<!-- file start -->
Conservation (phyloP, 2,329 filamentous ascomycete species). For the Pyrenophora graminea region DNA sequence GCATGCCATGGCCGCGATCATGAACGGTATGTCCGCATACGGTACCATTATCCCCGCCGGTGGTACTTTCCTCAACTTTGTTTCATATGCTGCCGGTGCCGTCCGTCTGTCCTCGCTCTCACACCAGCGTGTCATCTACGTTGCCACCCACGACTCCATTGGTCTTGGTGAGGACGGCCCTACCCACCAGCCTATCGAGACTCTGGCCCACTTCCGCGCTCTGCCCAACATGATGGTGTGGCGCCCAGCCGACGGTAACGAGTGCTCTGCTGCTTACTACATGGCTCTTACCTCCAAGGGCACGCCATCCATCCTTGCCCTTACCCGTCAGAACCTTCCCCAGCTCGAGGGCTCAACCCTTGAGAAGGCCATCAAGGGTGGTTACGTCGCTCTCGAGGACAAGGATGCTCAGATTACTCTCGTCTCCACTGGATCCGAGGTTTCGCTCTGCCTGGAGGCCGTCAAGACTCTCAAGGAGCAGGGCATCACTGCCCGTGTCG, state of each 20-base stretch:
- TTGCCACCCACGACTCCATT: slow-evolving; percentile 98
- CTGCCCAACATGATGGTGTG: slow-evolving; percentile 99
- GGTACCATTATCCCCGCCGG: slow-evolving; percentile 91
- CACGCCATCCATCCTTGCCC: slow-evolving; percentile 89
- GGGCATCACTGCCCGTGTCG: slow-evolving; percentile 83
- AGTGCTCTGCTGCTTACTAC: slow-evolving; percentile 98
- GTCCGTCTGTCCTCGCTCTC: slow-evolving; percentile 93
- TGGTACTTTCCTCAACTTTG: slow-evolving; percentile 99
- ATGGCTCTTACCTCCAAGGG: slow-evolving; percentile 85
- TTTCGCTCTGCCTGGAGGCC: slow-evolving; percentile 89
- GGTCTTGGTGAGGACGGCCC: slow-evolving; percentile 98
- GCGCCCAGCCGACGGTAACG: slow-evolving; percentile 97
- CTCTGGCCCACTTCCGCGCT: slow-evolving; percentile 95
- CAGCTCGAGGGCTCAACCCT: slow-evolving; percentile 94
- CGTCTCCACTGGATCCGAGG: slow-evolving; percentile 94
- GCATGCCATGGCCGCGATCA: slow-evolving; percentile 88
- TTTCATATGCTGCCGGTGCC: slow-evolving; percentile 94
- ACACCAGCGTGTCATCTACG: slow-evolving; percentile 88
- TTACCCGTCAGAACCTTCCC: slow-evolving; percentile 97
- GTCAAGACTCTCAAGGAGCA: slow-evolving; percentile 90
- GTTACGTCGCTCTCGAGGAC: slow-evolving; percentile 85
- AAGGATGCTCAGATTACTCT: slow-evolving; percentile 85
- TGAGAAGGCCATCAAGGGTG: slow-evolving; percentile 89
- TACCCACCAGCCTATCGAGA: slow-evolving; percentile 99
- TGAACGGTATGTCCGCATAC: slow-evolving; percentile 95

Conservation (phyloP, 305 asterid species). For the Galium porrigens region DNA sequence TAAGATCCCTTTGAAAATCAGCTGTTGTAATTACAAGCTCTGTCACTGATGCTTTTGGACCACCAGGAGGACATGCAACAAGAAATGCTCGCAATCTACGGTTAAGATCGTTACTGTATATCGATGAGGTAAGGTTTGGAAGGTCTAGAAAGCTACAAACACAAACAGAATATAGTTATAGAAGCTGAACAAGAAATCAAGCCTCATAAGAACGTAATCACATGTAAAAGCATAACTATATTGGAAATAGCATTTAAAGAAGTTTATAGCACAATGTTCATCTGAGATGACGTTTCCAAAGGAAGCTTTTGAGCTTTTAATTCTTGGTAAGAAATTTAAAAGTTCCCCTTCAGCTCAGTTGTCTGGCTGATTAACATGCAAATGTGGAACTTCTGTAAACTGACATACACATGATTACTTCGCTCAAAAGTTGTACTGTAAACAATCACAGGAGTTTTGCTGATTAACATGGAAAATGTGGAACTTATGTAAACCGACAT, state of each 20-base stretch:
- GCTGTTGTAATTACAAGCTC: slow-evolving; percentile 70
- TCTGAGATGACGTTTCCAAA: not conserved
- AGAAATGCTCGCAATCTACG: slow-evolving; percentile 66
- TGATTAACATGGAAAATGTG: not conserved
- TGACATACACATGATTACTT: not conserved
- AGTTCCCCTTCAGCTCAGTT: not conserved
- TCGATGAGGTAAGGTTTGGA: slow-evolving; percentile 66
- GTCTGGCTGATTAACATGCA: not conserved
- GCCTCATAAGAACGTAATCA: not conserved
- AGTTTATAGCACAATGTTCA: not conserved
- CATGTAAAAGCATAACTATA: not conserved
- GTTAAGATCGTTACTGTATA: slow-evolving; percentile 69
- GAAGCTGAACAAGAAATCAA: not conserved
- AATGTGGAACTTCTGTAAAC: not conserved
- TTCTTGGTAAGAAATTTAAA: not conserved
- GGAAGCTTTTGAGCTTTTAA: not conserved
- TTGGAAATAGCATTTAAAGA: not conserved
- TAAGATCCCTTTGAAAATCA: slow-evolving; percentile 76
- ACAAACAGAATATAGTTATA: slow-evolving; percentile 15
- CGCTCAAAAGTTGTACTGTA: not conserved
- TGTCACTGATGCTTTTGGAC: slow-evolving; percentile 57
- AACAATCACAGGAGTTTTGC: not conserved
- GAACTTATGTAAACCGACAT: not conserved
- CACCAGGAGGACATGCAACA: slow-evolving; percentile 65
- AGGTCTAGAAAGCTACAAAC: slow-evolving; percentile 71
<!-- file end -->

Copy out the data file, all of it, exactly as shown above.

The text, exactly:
Conservation (phyloP, 2,329 filamentous ascomycete species). For the Pyrenophora graminea region DNA sequence GCATGCCATGGCCGCGATCATGAACGGTATGTCCGCATACGGTACCATTATCCCCGCCGGTGGTACTTTCCTCAACTTTGTTTCATATGCTGCCGGTGCCGTCCGTCTGTCCTCGCTCTCACACCAGCGTGTCATCTACGTTGCCACCCACGACTCCATTGGTCTTGGTGAGGACGGCCCTACCCACCAGCCTATCGAGACTCTGGCCCACTTCCGCGCTCTGCCCAACATGATGGTGTGGCGCCCAGCCGACGGTAACGAGTGCTCTGCTGCTTACTACATGGCTCTTACCTCCAAGGGCACGCCATCCATCCTTGCCCTTACCCGTCAGAACCTTCCCCAGCTCGAGGGCTCAACCCTTGAGAAGGCCATCAAGGGTGGTTACGTCGCTCTCGAGGACAAGGATGCTCAGATTACTCTCGTCTCCACTGGATCCGAGGTTTCGCTCTGCCTGGAGGCCGTCAAGACTCTCAAGGAGCAGGGCATCACTGCCCGTGTCG, state of each 20-base stretch:
- TTGCCACCCACGACTCCATT: slow-evolving; percentile 98
- CTGCCCAACATGATGGTGTG: slow-evolving; percentile 99
- GGTACCATTATCCCCGCCGG: slow-evolving; percentile 91
- CACGCCATCCATCCTTGCCC: slow-evolving; percentile 89
- GGGCATCACTGCCCGTGTCG: slow-evolving; percentile 83
- AGTGCTCTGCTGCTTACTAC: slow-evolving; percentile 98
- GTCCGTCTGTCCTCGCTCTC: slow-evolving; percentile 93
- TGGTACTTTCCTCAACTTTG: slow-evolving; percentile 99
- ATGGCTCTTACCTCCAAGGG: slow-evolving; percentile 85
- TTTCGCTCTGCCTGGAGGCC: slow-evolving; percentile 89
- GGTCTTGGTGAGGACGGCCC: slow-evolving; percentile 98
- GCGCCCAGCCGACGGTAACG: slow-evolving; percentile 97
- CTCTGGCCCACTTCCGCGCT: slow-evolving; percentile 95
- CAGCTCGAGGGCTCAACCCT: slow-evolving; percentile 94
- CGTCTCCACTGGATCCGAGG: slow-evolving; percentile 94
- GCATGCCATGGCCGCGATCA: slow-evolving; percentile 88
- TTTCATATGCTGCCGGTGCC: slow-evolving; percentile 94
- ACACCAGCGTGTCATCTACG: slow-evolving; percentile 88
- TTACCCGTCAGAACCTTCCC: slow-evolving; percentile 97
- GTCAAGACTCTCAAGGAGCA: slow-evolving; percentile 90
- GTTACGTCGCTCTCGAGGAC: slow-evolving; percentile 85
- AAGGATGCTCAGATTACTCT: slow-evolving; percentile 85
- TGAGAAGGCCATCAAGGGTG: slow-evolving; percentile 89
- TACCCACCAGCCTATCGAGA: slow-evolving; percentile 99
- TGAACGGTATGTCCGCATAC: slow-evolving; percentile 95

Conservation (phyloP, 305 asterid species). For the Galium porrigens region DNA sequence TAAGATCCCTTTGAAAATCAGCTGTTGTAATTACAAGCTCTGTCACTGATGCTTTTGGACCACCAGGAGGACATGCAACAAGAAATGCTCGCAATCTACGGTTAAGATCGTTACTGTATATCGATGAGGTAAGGTTTGGAAGGTCTAGAAAGCTACAAACACAAACAGAATATAGTTATAGAAGCTGAACAAGAAATCAAGCCTCATAAGAACGTAATCACATGTAAAAGCATAACTATATTGGAAATAGCATTTAAAGAAGTTTATAGCACAATGTTCATCTGAGATGACGTTTCCAAAGGAAGCTTTTGAGCTTTTAATTCTTGGTAAGAAATTTAAAAGTTCCCCTTCAGCTCAGTTGTCTGGCTGATTAACATGCAAATGTGGAACTTCTGTAAACTGACATACACATGATTACTTCGCTCAAAAGTTGTACTGTAAACAATCACAGGAGTTTTGCTGATTAACATGGAAAATGTGGAACTTATGTAAACCGACAT, state of each 20-base stretch:
- GCTGTTGTAATTACAAGCTC: slow-evolving; percentile 70
- TCTGAGATGACGTTTCCAAA: not conserved
- AGAAATGCTCGCAATCTACG: slow-evolving; percentile 66
- TGATTAACATGGAAAATGTG: not conserved
- TGACATACACATGATTACTT: not conserved
- AGTTCCCCTTCAGCTCAGTT: not conserved
- TCGATGAGGTAAGGTTTGGA: slow-evolving; percentile 66
- GTCTGGCTGATTAACATGCA: not conserved
- GCCTCATAAGAACGTAATCA: not conserved
- AGTTTATAGCACAATGTTCA: not conserved
- CATGTAAAAGCATAACTATA: not conserved
- GTTAAGATCGTTACTGTATA: slow-evolving; percentile 69
- GAAGCTGAACAAGAAATCAA: not conserved
- AATGTGGAACTTCTGTAAAC: not conserved
- TTCTTGGTAAGAAATTTAAA: not conserved
- GGAAGCTTTTGAGCTTTTAA: not conserved
- TTGGAAATAGCATTTAAAGA: not conserved
- TAAGATCCCTTTGAAAATCA: slow-evolving; percentile 76
- ACAAACAGAATATAGTTATA: slow-evolving; percentile 15
- CGCTCAAAAGTTGTACTGTA: not conserved
- TGTCACTGATGCTTTTGGAC: slow-evolving; percentile 57
- AACAATCACAGGAGTTTTGC: not conserved
- GAACTTATGTAAACCGACAT: not conserved
- CACCAGGAGGACATGCAACA: slow-evolving; percentile 65
- AGGTCTAGAAAGCTACAAAC: slow-evolving; percentile 71